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  • Innovation key to supplying County’s future workforce

    By Arnold Palacios
    Director, Community Services, Employment and Training

    In late February, about 100 of us who work in workforce development gathered at the University of Phoenix to look at how we can be more innovative when it comes to attracting and training folks for jobs in Pima County. I’m proud of what we’re doing within our County One-Stop Career Center System and with our non-profit partners, but as County Administrator Chuck Huckelberry told us, “we can’t rest on our laurels.”

    The County lost about 25 percent of its tax base when the great recession hit. But that forced us to innovate and launch an aggressive economic development program that has brought more than 50 employers and some 13,000 employees Arnold Palaciosto our region. To continue on this path, we have to be nimble in responding to changes in our economy.

    Now, with unemployment at just 5.1 percent statewide, employers are looking to us to fill their employee pipelines. So, we’re again being called on to be innovative. That means offering new opportunities to those who are unemployed or – more likely – underemployed. As Mr. Huckelberry asked us, “How do we get the $12 an hour folks to $18 an hour?”

    For me, the key to developing a strong workforce is starting with our young people. In Pima County, we offer a host of youth programs targeting those in and out of school.

    For example, this summer youth as young as 14 can gain work experience, develop skills and build their resumes with our Summer Youth Employment Program. Each year, we place as many as 1,300 young people in four- to seven-week jobs ranging from office work to customer service to manual labor. It’s a great way for them to learn about good work habits and employer expectations before they take on full-time employment.

    What about youth who – for a variety of reasons – haven’t been successful in high school? The nation’s unemployment rate may be low, but few people will advance very far in life without a high school diploma or GED.

    That’s why the County’s Community Services, Employment and Training Department oversees two different programs that help young people further their education. Las Artes, Arts & Education Center combines structured classroom study with community art projects to allow students to prepare for GED testing. Students are even paid a weekly stipend to offset the cost of transportation, clothing and school supplies.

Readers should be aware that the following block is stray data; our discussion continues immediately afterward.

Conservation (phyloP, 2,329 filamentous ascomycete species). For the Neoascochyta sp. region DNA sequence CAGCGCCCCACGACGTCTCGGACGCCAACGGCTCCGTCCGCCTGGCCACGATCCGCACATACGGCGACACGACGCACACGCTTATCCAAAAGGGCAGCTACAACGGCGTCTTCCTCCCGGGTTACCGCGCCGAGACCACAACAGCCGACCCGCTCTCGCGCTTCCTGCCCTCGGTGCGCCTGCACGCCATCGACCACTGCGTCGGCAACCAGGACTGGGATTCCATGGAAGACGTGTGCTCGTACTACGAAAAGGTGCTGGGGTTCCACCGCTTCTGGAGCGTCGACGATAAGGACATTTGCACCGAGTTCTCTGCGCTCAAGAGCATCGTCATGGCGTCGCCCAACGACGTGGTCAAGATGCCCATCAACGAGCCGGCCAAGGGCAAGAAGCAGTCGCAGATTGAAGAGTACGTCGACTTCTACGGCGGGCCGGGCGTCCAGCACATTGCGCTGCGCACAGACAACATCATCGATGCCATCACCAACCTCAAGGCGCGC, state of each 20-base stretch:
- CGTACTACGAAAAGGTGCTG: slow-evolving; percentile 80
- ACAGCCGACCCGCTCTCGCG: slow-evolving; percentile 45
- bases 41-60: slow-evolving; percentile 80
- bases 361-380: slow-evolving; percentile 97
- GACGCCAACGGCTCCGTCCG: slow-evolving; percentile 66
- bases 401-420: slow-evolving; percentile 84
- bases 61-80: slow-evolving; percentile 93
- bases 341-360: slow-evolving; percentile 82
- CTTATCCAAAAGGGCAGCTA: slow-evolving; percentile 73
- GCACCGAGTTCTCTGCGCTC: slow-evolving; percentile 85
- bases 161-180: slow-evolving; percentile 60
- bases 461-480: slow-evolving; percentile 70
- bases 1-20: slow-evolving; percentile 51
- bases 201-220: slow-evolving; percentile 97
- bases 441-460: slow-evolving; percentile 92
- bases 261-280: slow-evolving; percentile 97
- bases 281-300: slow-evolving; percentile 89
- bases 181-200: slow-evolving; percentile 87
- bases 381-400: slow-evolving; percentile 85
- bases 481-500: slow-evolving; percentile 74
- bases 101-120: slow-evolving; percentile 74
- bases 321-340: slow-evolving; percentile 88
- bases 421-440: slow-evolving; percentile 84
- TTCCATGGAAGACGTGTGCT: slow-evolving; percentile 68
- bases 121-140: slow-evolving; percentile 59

Student working on airplane
    Pima Vocational High School is an accredited vocational charter high school for students who may have dropped out of another school. Its small class sizes, employment skills training and caring teachers prime students for success. When they’re not in the classroom, students get practical work experience through internships all over Pima County.

    The training piece comes in when we partner with secondary educational institutions such as Pima Community College and with local employers to help fill that employment pipeline.

    A great example of that partnership is the relationship linking the One-Stop, PCC, several local high schools and a group of employers called the Southern Arizona Manufacturing Partners. Students take precision machining classes in high school, continue on to hone their skills at PCC and are placed in internships with one of the 50 companies that make up the SAMP coalition. Since 2013, that partnership has resulted in more than 100 student internships with local manufacturers.

    Employers are bringing on new employees trained with the skills they need to follow in the footsteps of retiring colleagues. Young people are equipped to advance in a field with outstanding growth potential. This video gives a great overview of the partnership.

    These programs and initiatives are an important part of the economic development efforts in Pima County. But, as the County Administrator said, we can’t rest. We’ll continue to be innovative and move folks up the ladder. The way to get Pima County to that next level is through workforce and workforce training.
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